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MIT’s Solar Pioneer

Spying on the sun’s “marvelous beasts”

When George Ellery Hale started at MIT in 1886, he found his textbooks distracting; he barely passed organic chemistry on the way to his bachelor’s degree in physics four years later. Yet he was to become one of the luminaries of solar astronomy, and one of his most important achievements was an invention he created during those undergraduate years.

George Ellery Hale, Class of 1890, at the Mt. Wilson Solar Observatory in California.

Something of a loner, Hale was always happiest peering through a telescope. He spent his free time researching astronomy at the Boston Public Library (MIT was then in the nearby Back Bay neighborhood) and volunteering at the Harvard College Observatory under Edward C. Pickering, who had previously taught at MIT. During school breaks, Hale would retreat to his parents’ home in Chicago, where he had set up a solar observatory in the attic. His dedication paid off in his last year at MIT, when he constructed the first successful spectro­heliograph–an instrument that recorded, on a photographic plate, wavelengths emitted by individual elements present in the sun. The instrument enabled him to produce detailed images of sunspots as well as the loops of relatively cool plasma known as solar prominences. His 1890 senior thesis, “Photography of the Solar Prominences,” reported his revolutionary results. “Nearly all our existing knowledge regarding the … forms and motions of prominences, details in the [sun’s atmosphere], and the structure of the solar surface around sunspots is due to the spectroheliograph or to some adaptation of its principles,” a prominent astronomer would write upon Hale’s death in 1938.

Hale thought about the sun constantly, even while on his honeymoon with Evelina Conklin, whom he married two days after his graduation. The young couple made a stop at Lick Observatory, near San Jose, CA, where a fellow astronomer entertained Evelina while Hale stargazed. Back in Chicago, with his father’s support, Hale expanded his home laboratory into the ­Kenwood Astrophysical Observatory. In 1892, at age 24, he began teaching astro­physics at the University of Chicago and donated the Kenwood Observatory to the school. The same year, Hale convinced streetcar magnate Charles T. Yerkes to fund what would become, for a time, the largest refracting telescope ever used–40 inches across. The Yerkes Observatory was completed in Williams Bay, WI, in 1897.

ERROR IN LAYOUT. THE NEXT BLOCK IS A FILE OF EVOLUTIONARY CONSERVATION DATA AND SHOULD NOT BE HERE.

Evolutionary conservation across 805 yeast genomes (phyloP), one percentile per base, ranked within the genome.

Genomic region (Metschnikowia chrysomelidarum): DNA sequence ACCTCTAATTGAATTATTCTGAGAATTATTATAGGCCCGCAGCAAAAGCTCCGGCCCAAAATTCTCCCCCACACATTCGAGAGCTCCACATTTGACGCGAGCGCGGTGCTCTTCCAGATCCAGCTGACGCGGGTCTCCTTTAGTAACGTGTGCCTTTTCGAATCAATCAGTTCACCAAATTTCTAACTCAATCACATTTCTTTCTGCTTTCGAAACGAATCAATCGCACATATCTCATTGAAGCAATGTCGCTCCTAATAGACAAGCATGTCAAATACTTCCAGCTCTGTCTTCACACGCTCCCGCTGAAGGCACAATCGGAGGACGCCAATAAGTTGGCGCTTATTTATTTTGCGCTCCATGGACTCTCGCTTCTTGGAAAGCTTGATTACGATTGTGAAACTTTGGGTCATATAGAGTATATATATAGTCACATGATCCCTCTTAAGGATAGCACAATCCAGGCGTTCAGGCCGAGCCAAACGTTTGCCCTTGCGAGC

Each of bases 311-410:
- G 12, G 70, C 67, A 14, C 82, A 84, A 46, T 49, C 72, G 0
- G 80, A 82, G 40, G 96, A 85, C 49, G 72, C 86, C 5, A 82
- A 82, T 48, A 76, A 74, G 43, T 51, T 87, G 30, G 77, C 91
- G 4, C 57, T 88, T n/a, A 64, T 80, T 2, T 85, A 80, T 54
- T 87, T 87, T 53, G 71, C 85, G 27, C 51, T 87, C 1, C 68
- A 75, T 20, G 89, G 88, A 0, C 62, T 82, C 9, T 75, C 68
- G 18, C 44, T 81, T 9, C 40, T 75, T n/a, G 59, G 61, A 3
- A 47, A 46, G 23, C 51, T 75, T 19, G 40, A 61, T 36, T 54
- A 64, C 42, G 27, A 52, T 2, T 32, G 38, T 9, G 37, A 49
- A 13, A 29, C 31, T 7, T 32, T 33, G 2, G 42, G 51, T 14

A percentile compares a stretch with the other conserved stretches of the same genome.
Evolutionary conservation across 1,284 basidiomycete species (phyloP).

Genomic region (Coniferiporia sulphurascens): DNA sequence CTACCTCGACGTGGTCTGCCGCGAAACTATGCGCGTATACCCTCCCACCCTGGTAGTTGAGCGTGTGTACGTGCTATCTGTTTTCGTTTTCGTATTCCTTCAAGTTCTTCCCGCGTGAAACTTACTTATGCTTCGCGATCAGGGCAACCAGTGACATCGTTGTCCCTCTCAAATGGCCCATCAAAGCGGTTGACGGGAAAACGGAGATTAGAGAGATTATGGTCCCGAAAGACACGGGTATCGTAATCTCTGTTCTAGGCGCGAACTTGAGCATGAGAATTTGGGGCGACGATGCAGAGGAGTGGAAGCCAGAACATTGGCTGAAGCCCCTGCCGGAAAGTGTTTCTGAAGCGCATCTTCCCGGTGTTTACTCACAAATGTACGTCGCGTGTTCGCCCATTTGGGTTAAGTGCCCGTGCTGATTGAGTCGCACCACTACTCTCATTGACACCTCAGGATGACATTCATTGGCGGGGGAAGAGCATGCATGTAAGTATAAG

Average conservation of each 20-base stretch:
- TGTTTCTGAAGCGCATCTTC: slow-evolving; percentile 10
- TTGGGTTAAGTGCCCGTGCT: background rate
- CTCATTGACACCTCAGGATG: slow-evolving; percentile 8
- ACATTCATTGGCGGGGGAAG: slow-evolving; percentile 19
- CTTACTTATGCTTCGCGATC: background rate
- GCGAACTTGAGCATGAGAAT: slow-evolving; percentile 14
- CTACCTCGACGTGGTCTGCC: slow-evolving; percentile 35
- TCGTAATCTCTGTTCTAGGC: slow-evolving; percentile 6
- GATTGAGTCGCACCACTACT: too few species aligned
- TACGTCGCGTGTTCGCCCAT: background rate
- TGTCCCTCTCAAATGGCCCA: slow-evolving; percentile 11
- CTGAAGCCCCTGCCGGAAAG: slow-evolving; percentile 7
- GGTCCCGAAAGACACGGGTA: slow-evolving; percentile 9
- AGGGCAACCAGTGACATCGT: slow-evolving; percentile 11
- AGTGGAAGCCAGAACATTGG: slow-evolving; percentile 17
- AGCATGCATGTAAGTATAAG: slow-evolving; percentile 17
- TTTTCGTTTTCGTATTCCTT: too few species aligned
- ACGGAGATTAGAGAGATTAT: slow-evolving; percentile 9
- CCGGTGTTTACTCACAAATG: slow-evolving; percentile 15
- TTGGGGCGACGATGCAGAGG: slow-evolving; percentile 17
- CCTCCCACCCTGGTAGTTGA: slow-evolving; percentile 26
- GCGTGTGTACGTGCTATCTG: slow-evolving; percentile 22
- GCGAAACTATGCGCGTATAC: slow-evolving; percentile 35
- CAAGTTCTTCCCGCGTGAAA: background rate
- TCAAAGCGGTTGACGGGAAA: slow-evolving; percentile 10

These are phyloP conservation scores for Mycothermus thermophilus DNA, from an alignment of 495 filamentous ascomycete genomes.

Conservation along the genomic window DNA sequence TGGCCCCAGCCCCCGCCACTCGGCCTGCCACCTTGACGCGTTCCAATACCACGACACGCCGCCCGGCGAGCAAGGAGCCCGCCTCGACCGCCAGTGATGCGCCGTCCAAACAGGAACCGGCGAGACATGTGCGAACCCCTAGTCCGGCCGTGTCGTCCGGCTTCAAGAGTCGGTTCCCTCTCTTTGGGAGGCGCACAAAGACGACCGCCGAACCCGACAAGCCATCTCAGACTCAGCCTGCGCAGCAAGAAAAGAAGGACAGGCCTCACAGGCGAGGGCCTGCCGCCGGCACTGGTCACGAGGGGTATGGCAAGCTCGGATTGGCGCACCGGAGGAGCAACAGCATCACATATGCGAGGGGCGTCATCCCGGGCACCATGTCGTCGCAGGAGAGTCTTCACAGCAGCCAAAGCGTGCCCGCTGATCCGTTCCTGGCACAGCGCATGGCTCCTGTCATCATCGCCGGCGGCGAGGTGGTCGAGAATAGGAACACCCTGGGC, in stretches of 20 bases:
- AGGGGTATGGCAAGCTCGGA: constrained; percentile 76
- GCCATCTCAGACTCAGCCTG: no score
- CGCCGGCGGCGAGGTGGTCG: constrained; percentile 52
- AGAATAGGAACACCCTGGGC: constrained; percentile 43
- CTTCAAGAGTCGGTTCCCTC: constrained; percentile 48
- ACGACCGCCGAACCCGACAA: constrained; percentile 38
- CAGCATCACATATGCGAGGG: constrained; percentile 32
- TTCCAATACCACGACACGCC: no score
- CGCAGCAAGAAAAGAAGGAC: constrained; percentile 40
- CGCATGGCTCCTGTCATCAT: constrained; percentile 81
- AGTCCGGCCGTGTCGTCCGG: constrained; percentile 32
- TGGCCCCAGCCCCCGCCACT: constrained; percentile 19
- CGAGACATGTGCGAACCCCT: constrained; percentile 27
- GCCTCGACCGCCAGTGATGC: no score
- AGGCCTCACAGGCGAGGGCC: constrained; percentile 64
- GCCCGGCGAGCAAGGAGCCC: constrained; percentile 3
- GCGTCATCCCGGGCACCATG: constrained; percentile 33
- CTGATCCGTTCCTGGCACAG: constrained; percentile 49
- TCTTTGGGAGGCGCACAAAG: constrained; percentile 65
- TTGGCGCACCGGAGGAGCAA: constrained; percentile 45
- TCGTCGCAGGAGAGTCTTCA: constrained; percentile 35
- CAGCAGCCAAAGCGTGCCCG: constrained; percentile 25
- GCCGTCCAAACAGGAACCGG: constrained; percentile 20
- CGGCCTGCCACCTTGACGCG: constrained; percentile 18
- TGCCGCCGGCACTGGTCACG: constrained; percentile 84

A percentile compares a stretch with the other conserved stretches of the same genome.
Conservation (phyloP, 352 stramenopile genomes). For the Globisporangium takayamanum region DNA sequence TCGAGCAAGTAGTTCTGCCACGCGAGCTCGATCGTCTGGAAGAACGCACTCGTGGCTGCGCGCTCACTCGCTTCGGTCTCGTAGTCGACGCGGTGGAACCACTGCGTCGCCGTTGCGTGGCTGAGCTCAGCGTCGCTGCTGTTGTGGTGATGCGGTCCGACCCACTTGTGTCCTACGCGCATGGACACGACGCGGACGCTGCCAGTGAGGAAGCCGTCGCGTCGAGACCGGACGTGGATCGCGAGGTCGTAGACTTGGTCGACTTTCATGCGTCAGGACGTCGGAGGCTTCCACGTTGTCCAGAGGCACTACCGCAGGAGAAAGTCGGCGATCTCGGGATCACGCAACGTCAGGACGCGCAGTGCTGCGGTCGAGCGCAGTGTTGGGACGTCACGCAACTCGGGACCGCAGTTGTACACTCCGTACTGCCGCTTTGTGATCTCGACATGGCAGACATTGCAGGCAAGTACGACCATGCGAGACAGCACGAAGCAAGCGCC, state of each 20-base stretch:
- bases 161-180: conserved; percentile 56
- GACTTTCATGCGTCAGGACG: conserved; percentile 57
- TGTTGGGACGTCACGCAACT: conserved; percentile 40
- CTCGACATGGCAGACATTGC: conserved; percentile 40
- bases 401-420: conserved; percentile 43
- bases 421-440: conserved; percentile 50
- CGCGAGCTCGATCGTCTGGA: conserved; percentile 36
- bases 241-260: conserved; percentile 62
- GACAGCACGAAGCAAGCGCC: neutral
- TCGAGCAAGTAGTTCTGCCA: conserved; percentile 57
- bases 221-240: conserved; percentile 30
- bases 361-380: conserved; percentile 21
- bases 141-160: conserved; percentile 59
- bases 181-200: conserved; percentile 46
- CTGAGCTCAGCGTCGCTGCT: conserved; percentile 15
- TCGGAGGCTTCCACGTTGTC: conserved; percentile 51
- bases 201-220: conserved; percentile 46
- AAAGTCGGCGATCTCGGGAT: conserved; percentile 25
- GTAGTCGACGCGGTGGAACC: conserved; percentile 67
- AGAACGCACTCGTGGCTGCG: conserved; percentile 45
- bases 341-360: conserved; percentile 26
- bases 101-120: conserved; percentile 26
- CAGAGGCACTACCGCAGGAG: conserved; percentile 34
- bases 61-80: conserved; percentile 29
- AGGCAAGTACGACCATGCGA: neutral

In 1904, Hale also established the Mt. Wilson Solar Observatory near Pasadena, CA, where he oversaw construction of a 100-inch reflecting telescope, the largest of the time. It would be used by Edwin Hubble and other influential astronomers. And toward the end of his life, Hale created the spectro­helioscope, which made it possible to observe the sun directly instead of photographically. He described the experience in a 1926 letter to his nephew:

“Beyond the air stands the sun, with wild and fantastic beasts roaming over its surface. They are of enormous size, sometimes reaching up to heights of four hundred thousand miles. And they are fearfully hot, made of hydrogen, helium, and calcium, in the form of gas so thin that it is only about a thousandth part as dense as the air you are breathing. Naturally, when you look at the brilliant surface of the sun with a telescope you do not see these beasts, because they are so thin that they don’t cut out any appreciable fraction of the light. But if you had a window through which you could see nothing but things made of hot hydrogen, they would suddenly come into view. I have made such a window, and have been looking through it at these marvelous beasts.”

Hale’s commitment to advancing scientific knowledge went beyond his inventions. He founded the Astrophysical Journal, worked to create the National Research Council, and organized what would later become the International Astronomical Union. He also wrote six books and hundreds of articles and transformed the Throop Polytechnic Institute into the California Institute of Technology, intending to make it an institution comparable to MIT, though broader in scope. In a 1907 Technology Review essay titled “A Plea for the Imaginative Element in Technical Education,” he wrote, “The greatest advances, whether in engineering … or in any other field, arise as mental pictures, at first uncertain as to details, but subsequently clear and distinct, requiring only an application of text-book methods to give them tangible form. It is in the conception of the picture, and not simply in the execution of the project it embodies, that the truly great engineer must excel.” He added, “It would thus seem to be evident that a technological school can by no means afford to underestimate the need of broadening the view and cultivating the imagination of its students.”

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